--President George H.W. Bush, “Remarks to Students and Faculty at Alice Deal Junior High School,” Oct. 1, 1991: “Let me tell you why I've made the trip up from the White House to Alice Deal Junior High. I'm not here to teach a lesson. You already have a very good teacher. I'm not here to tell you what to do or what to think. Maybe you're accustomed to adults talking about you and at you; well, today, I'm here to talk to you and challenge you. Education matters, and what you do today, and what you don't do can change your future. … I ask every student watching today: Look around you. Count four students. Start with yourself. No one dreams of becoming a dropout, but far too many do. Which one of you won't make it through school? The fact is, every one of you can. Let's make a pact then right here. Let's work to see that 5 years from now, you and your friends will be more than sad statistics. Give yourself a decent shot at your dreams. Stay in school. Get that diploma … Make the connection between the homework you do tonight, the test you take tomorrow, and where you'll be 5, 15, even 50 years from now.

“You see, the real world doesn't begin somewhere else, some time way down there in the distant future. The real world starts right here. What you do here will have consequences for your whole lives. … When it comes to your own education, what I'm saying is take control. Don't say school is boring and blame it on your teachers. Make your teachers work hard. Tell them you want a first-class education. Tell them that you're here to learn. Block out the kids who think it's not cool to be smart. I can't understand for the life of me what's so great about being stupid. If someone goofs off today, are they cool? Are they still cool years from now when they're stuck in a dead-end job? Don't let peer pressure stand between you and your dreams. … Let me leave you with a simple message: Every time you walk through that classroom door, make it your mission to get a good education. Don't do it just because your parents, or even the President, tells you. Do it for yourselves. Do it for your future.”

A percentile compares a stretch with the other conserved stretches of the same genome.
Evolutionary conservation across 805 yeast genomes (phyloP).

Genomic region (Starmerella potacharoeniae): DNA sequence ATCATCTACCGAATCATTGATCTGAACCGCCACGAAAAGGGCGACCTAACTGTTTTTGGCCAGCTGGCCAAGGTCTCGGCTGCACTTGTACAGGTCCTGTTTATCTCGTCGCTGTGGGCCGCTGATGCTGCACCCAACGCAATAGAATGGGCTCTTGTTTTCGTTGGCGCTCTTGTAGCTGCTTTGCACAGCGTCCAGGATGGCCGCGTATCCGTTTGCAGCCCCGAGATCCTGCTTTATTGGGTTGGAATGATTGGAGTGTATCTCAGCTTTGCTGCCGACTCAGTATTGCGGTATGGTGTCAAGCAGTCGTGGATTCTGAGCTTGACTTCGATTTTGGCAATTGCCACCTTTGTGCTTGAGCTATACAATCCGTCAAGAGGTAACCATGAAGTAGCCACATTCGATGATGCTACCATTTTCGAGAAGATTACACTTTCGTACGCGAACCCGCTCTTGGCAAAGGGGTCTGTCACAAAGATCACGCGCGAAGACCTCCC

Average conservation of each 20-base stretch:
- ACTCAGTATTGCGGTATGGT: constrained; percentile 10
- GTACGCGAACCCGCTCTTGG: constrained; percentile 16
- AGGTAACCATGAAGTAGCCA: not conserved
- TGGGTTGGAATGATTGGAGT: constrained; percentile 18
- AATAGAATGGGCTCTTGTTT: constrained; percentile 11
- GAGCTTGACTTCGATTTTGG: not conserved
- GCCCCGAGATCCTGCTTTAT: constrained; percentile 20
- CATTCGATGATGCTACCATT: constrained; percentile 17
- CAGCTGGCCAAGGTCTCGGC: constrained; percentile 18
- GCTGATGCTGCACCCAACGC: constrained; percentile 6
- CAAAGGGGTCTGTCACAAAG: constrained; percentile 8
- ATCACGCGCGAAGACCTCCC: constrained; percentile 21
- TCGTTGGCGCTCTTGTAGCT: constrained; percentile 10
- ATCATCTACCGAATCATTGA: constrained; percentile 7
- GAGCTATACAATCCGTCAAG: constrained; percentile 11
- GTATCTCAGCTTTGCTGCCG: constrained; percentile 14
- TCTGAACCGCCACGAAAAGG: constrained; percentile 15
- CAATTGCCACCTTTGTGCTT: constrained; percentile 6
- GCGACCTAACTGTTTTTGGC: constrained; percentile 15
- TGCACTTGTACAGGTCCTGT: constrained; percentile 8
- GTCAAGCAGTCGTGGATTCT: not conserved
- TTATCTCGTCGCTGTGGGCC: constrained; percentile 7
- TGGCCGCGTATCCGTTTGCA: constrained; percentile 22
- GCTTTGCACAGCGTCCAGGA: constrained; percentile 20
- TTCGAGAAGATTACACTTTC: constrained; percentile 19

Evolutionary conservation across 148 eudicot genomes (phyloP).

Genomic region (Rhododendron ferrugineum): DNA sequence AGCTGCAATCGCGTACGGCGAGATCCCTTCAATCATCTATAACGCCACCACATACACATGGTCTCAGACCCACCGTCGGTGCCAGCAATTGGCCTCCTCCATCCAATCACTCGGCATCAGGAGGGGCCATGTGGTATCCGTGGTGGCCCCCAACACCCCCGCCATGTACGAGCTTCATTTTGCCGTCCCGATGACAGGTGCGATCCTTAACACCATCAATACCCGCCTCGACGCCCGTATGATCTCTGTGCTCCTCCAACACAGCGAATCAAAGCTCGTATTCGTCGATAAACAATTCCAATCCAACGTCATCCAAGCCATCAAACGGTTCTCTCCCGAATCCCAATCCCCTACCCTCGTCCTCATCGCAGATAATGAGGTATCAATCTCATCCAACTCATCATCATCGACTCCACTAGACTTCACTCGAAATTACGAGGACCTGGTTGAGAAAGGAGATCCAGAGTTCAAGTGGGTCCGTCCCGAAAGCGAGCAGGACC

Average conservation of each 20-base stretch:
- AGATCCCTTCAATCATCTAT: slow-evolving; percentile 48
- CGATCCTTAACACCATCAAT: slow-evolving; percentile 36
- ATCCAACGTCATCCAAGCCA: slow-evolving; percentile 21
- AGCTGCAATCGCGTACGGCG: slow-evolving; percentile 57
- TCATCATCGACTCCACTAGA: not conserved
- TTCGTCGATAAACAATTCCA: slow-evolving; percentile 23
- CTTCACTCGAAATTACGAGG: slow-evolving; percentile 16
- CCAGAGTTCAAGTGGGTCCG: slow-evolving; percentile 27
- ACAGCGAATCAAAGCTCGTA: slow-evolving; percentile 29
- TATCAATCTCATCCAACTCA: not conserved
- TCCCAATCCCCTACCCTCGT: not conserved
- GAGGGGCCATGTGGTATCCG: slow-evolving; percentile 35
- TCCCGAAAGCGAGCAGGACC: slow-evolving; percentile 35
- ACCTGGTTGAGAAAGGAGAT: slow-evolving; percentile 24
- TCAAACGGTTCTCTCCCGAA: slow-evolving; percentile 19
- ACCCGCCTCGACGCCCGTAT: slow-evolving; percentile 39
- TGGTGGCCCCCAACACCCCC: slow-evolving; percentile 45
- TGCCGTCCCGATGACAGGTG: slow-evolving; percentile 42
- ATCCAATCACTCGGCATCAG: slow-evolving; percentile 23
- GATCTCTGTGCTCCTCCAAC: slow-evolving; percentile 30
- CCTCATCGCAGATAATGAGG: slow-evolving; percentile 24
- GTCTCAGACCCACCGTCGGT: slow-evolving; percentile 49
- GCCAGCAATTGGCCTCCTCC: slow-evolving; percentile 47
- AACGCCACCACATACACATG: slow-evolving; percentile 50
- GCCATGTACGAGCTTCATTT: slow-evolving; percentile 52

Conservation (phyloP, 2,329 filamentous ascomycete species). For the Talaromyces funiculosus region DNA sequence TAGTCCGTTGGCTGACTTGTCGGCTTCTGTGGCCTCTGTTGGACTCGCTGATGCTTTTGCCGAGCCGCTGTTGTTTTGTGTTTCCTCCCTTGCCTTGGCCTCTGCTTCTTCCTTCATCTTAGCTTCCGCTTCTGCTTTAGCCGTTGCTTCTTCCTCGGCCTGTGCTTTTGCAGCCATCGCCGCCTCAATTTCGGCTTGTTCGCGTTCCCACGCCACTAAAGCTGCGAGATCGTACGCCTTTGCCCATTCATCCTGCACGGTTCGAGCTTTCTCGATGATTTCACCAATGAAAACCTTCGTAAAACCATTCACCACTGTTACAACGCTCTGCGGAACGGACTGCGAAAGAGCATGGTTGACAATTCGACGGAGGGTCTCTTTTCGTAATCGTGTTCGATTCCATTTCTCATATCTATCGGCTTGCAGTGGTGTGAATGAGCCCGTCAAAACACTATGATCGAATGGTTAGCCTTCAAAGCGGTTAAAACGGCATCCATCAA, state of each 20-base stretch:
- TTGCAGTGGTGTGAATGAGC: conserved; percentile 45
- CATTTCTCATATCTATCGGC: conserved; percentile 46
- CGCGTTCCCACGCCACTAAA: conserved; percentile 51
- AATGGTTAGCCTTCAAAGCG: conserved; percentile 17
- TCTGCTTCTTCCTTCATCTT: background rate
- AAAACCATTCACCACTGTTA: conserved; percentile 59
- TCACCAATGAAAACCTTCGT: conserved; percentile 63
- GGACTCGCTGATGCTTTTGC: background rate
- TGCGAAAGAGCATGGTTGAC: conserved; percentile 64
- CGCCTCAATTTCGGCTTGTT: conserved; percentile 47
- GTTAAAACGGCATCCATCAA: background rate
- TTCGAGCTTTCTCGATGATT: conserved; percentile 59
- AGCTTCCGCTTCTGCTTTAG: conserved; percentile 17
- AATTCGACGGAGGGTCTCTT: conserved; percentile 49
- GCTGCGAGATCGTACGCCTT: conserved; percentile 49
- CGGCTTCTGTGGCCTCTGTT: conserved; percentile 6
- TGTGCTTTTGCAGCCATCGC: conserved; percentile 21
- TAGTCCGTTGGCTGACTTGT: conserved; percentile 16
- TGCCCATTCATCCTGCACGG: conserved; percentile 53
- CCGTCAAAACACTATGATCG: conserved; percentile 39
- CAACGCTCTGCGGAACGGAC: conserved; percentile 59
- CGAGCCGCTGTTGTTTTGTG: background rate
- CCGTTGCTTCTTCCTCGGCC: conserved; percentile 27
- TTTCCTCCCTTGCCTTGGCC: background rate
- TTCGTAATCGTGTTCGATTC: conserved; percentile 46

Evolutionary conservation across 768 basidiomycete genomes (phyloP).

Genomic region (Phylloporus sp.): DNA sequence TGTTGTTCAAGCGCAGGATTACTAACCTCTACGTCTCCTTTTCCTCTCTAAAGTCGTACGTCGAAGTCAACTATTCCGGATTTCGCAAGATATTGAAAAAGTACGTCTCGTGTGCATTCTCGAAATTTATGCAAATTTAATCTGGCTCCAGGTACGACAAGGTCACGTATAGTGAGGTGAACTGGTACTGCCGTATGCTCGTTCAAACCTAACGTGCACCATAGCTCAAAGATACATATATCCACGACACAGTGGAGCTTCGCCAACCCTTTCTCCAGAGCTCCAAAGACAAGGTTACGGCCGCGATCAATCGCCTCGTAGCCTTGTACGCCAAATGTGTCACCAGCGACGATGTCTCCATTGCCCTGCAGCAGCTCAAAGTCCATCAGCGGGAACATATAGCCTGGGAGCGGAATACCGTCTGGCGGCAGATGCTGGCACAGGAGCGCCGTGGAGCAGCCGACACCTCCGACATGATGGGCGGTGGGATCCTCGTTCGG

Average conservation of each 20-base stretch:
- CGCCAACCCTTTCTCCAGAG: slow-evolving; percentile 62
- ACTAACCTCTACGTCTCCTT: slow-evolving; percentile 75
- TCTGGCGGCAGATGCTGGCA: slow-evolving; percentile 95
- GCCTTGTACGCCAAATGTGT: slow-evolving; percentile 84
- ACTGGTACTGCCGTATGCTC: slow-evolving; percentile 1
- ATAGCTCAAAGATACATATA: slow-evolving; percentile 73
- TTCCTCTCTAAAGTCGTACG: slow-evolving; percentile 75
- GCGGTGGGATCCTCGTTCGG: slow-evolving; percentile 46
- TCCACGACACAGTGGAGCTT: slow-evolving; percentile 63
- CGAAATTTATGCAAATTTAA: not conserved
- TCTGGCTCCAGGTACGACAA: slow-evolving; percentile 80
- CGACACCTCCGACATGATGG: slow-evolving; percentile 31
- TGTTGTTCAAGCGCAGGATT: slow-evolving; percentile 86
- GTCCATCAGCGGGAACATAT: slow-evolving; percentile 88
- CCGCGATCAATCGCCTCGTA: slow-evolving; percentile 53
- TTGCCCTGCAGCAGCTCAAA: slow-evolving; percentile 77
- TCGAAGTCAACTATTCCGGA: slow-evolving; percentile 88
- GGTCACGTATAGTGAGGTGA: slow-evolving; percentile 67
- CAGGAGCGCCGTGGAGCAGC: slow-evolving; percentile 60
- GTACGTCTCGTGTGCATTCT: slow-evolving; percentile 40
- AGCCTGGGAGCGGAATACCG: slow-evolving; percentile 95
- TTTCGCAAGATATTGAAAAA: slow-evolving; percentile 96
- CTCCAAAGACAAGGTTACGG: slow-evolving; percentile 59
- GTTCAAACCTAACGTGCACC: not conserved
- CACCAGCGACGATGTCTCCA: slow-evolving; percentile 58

--President Clinton, “Remarks at Oak Bluffs [Mass.] School,” Sept. 3, 1997: “You know, every start of a school year is special because, as you well know, teachers come together with a new sense of dedication and energy and students show up wide-eyed in anticipation and parents pour all their hopes into what they hope will come out of the next year, that they're all truly wonderful. And I think they reflect the central premise of what you do for a living, and that is that our most important common enterprise as a people is clearly education. It's necessary not only for young people to grow up and be able to earn a good living, but perhaps more importantly, to be good citizens and even beyond that to live their own lives to the fullest, with a high degree of self-awareness and an ability to learn and absorb and grow throughout a lifetime.”

--President George W. Bush, “Remarks at Parkview Arts and Science Magnet High School,” Aug. 29, 2002: “We've got to aim higher. We need to challenge every student. I don't mean just the top 10, I mean every student needs to be challenged. We've got to make sure that people understand, starting with the parents, by the way, that they ought to challenge their children to take the toughest classes possible. That's what we have to do. You get people up to the minimum, but that's not good enough. We've got to provide people to continue to challenge themselves.”